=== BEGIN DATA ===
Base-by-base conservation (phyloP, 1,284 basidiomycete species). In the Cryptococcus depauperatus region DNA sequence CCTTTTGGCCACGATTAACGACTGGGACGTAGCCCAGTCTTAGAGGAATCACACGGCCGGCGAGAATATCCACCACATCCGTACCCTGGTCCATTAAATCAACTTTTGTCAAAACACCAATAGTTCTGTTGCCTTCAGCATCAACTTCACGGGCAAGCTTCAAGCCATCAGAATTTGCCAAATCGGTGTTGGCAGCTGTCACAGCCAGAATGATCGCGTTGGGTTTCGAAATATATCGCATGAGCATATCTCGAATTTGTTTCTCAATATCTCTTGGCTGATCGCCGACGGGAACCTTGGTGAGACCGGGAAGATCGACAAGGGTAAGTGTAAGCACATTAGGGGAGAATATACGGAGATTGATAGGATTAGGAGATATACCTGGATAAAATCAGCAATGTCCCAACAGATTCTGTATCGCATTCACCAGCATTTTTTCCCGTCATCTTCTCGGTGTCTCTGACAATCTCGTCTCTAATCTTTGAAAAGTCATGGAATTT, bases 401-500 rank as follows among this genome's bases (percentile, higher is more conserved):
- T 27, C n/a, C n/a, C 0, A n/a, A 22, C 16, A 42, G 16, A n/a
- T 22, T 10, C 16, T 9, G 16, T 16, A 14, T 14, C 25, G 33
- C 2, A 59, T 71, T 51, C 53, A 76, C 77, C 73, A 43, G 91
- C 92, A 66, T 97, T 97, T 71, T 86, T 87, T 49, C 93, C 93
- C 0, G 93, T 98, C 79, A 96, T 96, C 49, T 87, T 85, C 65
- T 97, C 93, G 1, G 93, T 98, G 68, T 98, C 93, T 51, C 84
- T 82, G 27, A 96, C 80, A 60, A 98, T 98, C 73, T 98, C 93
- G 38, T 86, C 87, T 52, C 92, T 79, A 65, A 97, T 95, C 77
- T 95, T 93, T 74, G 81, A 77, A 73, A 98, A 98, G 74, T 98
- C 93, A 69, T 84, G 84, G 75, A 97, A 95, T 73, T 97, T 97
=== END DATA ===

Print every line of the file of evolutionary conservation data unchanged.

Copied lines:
Base-by-base conservation (phyloP, 1,284 basidiomycete species). In the Cryptococcus depauperatus region DNA sequence CCTTTTGGCCACGATTAACGACTGGGACGTAGCCCAGTCTTAGAGGAATCACACGGCCGGCGAGAATATCCACCACATCCGTACCCTGGTCCATTAAATCAACTTTTGTCAAAACACCAATAGTTCTGTTGCCTTCAGCATCAACTTCACGGGCAAGCTTCAAGCCATCAGAATTTGCCAAATCGGTGTTGGCAGCTGTCACAGCCAGAATGATCGCGTTGGGTTTCGAAATATATCGCATGAGCATATCTCGAATTTGTTTCTCAATATCTCTTGGCTGATCGCCGACGGGAACCTTGGTGAGACCGGGAAGATCGACAAGGGTAAGTGTAAGCACATTAGGGGAGAATATACGGAGATTGATAGGATTAGGAGATATACCTGGATAAAATCAGCAATGTCCCAACAGATTCTGTATCGCATTCACCAGCATTTTTTCCCGTCATCTTCTCGGTGTCTCTGACAATCTCGTCTCTAATCTTTGAAAAGTCATGGAATTT, bases 401-500 rank as follows among this genome's bases (percentile, higher is more conserved):
- T 27, C n/a, C n/a, C 0, A n/a, A 22, C 16, A 42, G 16, A n/a
- T 22, T 10, C 16, T 9, G 16, T 16, A 14, T 14, C 25, G 33
- C 2, A 59, T 71, T 51, C 53, A 76, C 77, C 73, A 43, G 91
- C 92, A 66, T 97, T 97, T 71, T 86, T 87, T 49, C 93, C 93
- C 0, G 93, T 98, C 79, A 96, T 96, C 49, T 87, T 85, C 65
- T 97, C 93, G 1, G 93, T 98, G 68, T 98, C 93, T 51, C 84
- T 82, G 27, A 96, C 80, A 60, A 98, T 98, C 73, T 98, C 93
- G 38, T 86, C 87, T 52, C 92, T 79, A 65, A 97, T 95, C 77
- T 95, T 93, T 74, G 81, A 77, A 73, A 98, A 98, G 74, T 98
- C 93, A 69, T 84, G 84, G 75, A 97, A 95, T 73, T 97, T 97